What is a VP9 file?
Google has developed the VP9 codec as a royalty-free, open-source video coding standard as the successor to VP8. It was originally designed to compress the ultra HD content on YouTube because it expands and enhances the coding efficiency of its predecessor. If we talk about the original VPX codecs, they came from On2 Technologies, which was assimilated by Google in 2010. Google later open-sourced the codec. VP8 and VP9 both formats are available under a free BSD license that permits operators to organize encode or decode proficiencies in both exclusive software and open-source software without revealing their source code.
Technical Features of VP9
- VP9 provisions a maximum resolution of 8192x4352 at up to 120 fps and multiple color spaces, with Rec 601, Rec 709, Rec 2020, SMPTE-170, SMPTE-240, and sRGB
- The full range of web and mobile use cases from low bitrate compression to high-quality ultra-HD, with additional support for 10/12-bit encoding and HDR are fully supported by this format
- It can decrease video bit rates by as much as 50% in comparison with others
- It is braced for adaptive streaming and is used by YouTube and other well-known web video providers
- Chrome, Opera, Edge, Firefox, and Android devices, as well as millions of smart TVs, support the decoding of this codec
- The video resolutions greater than 1080p are modified through VP9 and allows lossless compression
- Different color spaces like Rec. 601, Rec. 709, Rec. 2020, SMPTE-170, SMPTE-240, and sRGB are supported by VP9
- HDR video using Hybrid Log-Gamma and Perceptual Quantizer can also be supported by VP9
- VP9 video codec development has started in 2011, and its decoder was added to the Chromium web browser in December 2012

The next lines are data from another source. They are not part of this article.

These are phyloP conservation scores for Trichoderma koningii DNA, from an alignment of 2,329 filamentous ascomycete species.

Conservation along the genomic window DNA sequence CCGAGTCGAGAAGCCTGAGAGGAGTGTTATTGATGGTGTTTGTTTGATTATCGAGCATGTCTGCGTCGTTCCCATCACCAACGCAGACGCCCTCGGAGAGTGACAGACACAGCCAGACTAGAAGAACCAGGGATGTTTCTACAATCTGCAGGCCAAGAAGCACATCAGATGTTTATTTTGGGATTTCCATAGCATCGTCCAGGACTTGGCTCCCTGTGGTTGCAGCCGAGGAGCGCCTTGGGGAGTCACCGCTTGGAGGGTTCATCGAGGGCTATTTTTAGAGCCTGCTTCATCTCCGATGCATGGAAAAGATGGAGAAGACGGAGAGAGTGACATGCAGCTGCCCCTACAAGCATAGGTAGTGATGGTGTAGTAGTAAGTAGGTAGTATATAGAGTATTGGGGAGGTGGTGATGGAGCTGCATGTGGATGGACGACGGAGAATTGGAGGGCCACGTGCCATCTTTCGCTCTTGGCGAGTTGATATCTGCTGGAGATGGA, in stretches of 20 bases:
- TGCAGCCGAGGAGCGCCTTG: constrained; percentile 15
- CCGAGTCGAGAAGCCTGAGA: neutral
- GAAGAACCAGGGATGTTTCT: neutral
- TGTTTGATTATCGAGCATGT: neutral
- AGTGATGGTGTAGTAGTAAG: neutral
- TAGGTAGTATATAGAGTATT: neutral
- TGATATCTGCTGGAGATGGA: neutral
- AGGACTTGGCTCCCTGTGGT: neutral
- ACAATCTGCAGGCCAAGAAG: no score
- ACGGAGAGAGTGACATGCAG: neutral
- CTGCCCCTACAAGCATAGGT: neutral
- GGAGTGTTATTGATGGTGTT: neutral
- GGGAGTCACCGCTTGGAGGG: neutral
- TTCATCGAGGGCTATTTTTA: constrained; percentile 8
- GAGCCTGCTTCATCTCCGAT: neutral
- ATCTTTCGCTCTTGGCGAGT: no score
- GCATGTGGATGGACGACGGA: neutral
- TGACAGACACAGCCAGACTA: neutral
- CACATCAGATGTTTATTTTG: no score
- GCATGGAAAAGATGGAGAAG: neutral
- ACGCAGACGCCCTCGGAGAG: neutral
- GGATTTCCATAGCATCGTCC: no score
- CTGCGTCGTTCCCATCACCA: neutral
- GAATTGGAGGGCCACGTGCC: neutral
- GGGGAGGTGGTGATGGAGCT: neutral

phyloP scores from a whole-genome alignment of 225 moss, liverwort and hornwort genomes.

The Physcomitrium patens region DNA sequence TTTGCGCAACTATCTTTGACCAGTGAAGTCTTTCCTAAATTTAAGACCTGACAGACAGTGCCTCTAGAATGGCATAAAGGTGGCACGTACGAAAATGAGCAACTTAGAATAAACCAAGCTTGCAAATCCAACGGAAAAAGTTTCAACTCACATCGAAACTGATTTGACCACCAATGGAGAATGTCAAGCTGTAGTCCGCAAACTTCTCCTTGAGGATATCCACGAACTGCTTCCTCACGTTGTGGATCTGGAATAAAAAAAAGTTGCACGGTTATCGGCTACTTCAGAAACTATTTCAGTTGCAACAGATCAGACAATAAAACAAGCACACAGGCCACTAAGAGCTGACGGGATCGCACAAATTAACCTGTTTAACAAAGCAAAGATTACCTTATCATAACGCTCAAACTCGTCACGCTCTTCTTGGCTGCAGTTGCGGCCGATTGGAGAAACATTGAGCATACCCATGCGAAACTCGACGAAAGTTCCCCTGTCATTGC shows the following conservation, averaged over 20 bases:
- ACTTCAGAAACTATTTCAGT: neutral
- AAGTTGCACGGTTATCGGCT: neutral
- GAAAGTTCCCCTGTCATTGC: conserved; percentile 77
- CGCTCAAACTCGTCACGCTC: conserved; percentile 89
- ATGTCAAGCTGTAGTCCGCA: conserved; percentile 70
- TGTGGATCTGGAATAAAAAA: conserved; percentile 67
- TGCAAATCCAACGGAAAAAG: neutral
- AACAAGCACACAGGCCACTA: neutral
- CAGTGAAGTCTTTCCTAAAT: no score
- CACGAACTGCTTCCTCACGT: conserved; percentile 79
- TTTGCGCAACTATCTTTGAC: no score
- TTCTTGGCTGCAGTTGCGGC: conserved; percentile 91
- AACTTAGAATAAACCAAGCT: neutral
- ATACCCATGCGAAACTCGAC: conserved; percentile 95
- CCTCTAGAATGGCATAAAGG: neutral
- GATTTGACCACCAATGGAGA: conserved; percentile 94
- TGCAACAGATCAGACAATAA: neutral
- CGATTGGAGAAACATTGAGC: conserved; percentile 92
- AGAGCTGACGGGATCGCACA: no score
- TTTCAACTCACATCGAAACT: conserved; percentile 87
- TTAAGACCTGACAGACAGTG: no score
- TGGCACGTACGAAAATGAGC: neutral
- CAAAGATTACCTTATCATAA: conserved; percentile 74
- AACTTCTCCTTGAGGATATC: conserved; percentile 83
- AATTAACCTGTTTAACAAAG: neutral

- Its first Google Chrome web browser version was released in February 2013 and released decoding at that time
- Google released Chrome 29.0.1547 with VP9 final support in August 2013
- In October of 2013, an instinctive VP9 decoder was added to FFmpeg
- Mozilla has added VP9 sustenance to Firefox in December of 2013 in version 2 that was then released on March 18, 2014
Working of VP9
Usually, the 4K video upsurges picture quality by making specific pixels smaller, the VP9 codec and HEVC make them bigger to scale back the bitrate and file size. While this might seem contradictory, the encoding engine takes the larger pixels and changes them into better resolution productivity. Source video, entailing of video frames, is encoded or compressed to make a compressed video bitstream. Each separate frame is first divided into blocks of pixels. The blocks are then scrutinized for three-dimensional dismissals and sequential connections between frames are evaluated to take advantage of areas that can’t be changed. These are encoded via motion vectors that ensure the qualities of the given block on the next frame. The residual information is encoded using an effectual binary compression.